Justice Reinvestment Initiative in Minnesota

Justice Reinvestment Initiative in Minnesota

This overview outlines a number of criminal justice challenges in Minnesota, presents criminal justice system trends in the state, and provides a summary of the stages of the Justice Reinvestment Initiative process.

Michelle Rodriguez, Grace Call, Carl Reynolds, David D'Amora | May 2022 | The Council of State Governments Justice Center

Overview

Minnesota has a long history of innovating and developing new models to advance its criminal justice systems and improve outcomes. It was the first state to adopt sentencing guidelines and has worked to safely reduce its prison and incarcerated populations over the past 20 years. Still, Minnesota’s rate of people under correctional control is 11th highest in the nation, driven by its high probation rate, which is 5th highest in the country.1

In 2019, of the nearly 122,000 people under correctional control in Minnesota, 87 percent were on community super­vision.² Additionally, Black and Native American people are overrepresented across Minnesota’s criminal justice system, and the complex system by which probation is administered and funded has led to inconsistent access to critical services for people on probation. It also limits state and local leaders’ ability to analyze community cor­rections trends and implement best practices to achieve better outcomes for people and communities across the state. Minnesotans deserve a first-rate community super­vision system that provides individuals with the supervi­sion and services they require to successfully and safely transition back into their community.

In Minnesota, the annual cost of managing correctional facilities, supporting county supervision partners, and pro­viding reentry services totals well over $600 million.³ As budgets have increased over time, and complex funding structures have evolved,4 Minnesota has not completed an independent, comprehensive assessment of the dol­lars spent to determine the impact on public safety until now. State and county leaders are committed to using data and engaging extensively with people across the state to conduct such an assessment with the goal of making the community supervision system cost-effective, equitable, and just while balancing state and local responsibility.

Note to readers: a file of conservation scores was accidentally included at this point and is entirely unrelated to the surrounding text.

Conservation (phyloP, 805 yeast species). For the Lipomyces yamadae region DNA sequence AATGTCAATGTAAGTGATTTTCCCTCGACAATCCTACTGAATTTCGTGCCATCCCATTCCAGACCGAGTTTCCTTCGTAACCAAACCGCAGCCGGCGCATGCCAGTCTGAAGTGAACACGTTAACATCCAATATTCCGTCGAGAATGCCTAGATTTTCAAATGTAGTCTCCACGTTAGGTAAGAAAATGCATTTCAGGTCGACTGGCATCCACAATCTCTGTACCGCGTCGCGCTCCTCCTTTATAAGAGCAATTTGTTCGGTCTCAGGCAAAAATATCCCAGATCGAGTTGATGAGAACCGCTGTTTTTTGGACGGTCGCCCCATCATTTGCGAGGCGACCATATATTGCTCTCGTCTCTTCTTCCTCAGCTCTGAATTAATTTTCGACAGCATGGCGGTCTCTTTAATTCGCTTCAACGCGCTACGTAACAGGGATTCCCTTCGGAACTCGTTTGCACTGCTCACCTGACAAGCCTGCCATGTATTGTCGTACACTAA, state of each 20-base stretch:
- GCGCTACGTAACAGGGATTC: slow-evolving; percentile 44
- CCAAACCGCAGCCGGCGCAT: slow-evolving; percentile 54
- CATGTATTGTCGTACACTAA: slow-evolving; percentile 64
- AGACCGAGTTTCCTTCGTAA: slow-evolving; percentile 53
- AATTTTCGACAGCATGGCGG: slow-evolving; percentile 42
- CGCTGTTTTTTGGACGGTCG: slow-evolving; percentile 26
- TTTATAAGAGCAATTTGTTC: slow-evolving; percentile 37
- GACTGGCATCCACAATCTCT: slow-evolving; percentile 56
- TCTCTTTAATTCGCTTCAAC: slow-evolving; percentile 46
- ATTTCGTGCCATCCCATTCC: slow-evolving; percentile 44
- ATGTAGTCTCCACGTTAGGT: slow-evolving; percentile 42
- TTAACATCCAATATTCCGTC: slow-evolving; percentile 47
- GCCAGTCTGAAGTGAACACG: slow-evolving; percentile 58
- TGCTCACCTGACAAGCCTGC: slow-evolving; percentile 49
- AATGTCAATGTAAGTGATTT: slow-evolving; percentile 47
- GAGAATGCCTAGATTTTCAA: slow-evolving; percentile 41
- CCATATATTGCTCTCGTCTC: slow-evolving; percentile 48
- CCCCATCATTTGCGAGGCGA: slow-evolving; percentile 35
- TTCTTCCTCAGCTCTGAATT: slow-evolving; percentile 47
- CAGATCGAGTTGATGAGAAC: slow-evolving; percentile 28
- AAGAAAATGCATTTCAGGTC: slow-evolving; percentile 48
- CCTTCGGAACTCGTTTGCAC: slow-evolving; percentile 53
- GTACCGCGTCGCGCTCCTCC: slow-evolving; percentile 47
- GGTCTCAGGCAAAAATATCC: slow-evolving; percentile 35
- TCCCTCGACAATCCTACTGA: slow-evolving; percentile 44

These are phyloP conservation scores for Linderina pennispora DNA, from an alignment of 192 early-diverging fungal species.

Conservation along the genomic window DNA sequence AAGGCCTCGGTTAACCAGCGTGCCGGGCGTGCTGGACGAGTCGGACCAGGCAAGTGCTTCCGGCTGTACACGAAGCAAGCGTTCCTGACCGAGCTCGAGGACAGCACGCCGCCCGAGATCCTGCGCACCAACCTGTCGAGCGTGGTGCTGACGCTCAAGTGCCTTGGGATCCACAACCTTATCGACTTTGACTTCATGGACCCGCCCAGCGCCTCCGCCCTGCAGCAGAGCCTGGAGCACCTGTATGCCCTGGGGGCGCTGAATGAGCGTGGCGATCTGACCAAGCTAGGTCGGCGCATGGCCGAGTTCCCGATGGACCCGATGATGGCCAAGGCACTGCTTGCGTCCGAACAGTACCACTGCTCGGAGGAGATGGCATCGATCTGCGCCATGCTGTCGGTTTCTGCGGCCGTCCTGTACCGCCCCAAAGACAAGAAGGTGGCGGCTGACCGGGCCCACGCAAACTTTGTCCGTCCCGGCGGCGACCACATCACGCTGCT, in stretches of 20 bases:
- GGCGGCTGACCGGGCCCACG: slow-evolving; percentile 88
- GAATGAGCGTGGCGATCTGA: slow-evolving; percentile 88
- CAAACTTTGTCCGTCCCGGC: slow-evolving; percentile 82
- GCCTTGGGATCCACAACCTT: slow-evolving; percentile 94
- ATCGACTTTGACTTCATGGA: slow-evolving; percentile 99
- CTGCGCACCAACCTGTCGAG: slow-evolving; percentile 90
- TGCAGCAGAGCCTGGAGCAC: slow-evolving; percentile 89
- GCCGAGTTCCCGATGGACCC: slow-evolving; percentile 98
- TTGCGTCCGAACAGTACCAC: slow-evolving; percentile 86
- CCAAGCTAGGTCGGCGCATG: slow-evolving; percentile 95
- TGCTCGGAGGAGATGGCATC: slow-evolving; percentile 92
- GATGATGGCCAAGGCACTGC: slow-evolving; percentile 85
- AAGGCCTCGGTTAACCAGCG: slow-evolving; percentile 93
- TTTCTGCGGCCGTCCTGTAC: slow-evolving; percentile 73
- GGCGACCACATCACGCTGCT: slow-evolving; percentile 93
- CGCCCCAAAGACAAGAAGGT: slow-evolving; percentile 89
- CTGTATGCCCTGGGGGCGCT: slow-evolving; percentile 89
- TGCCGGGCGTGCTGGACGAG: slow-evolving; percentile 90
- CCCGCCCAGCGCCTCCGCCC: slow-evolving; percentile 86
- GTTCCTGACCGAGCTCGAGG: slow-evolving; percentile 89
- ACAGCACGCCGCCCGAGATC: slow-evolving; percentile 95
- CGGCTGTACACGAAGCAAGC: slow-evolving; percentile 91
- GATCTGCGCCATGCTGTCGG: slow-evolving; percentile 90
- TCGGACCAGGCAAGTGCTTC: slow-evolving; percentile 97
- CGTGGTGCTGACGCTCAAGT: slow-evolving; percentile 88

In the spring of 2021, Governor Tim Walz, Chief Justice Lorie Skjerven Gildea, Speaker of the House Melissa Hortman, then-Senate Majority Leader Paul Gazelka, Senator Julie A. Rosen, and Association of Minnesota Counties then-Presi­dent Rich Sve requested support from the U.S. Department of Justice’s Office of Justice Programs, Bureau of Justice Assistance (BJA) and The Pew Charitable Trusts (Pew) to utilize a Justice Reinvestment Initiative (JRI) approach to address these challenges. As public-private partners in the federal JRI program, BJA and Pew approved Minnesota state leaders’ request and asked The Council of State Governments (CSG) Justice Center to partner with state leaders in this effort. Through JRI, Minnesota is using an independent, bipartisan, interbranch approach for the first time to address its fractured probation supervision sys­tem with systemic recommendations to improve supervi­sion across the state.

The Governor’s Council on Justice Reinvestment—a bipar­tisan, interbranch committee created through Executive Order 21-34—and the Delivery System Standards and Funding Policy Working Group—a committee established in House Filing (HF) 63 to update the state’s supervision funding formula—are overseeing the project. Under their direction, CSG Justice Center staff analyzed case-level sentencing, probation, and prison data to learn more about criminal justice trends and outcomes in the state. CSG Justice Center staff also convened focus groups, conducted assessments, and interviewed key stakehold­ers in Minnesota’s criminal justice system. Based on the findings from these quantitative and qualitative analyses, the Governor’s Council on Justice Reinvestment and the Delivery System Standards and Funding Policy Working Group are developing policy options aimed at strength­ening the state’s criminal justice system, improving the outcomes of people on community supervision, and ensur­ing equitable distribution of resources across the state.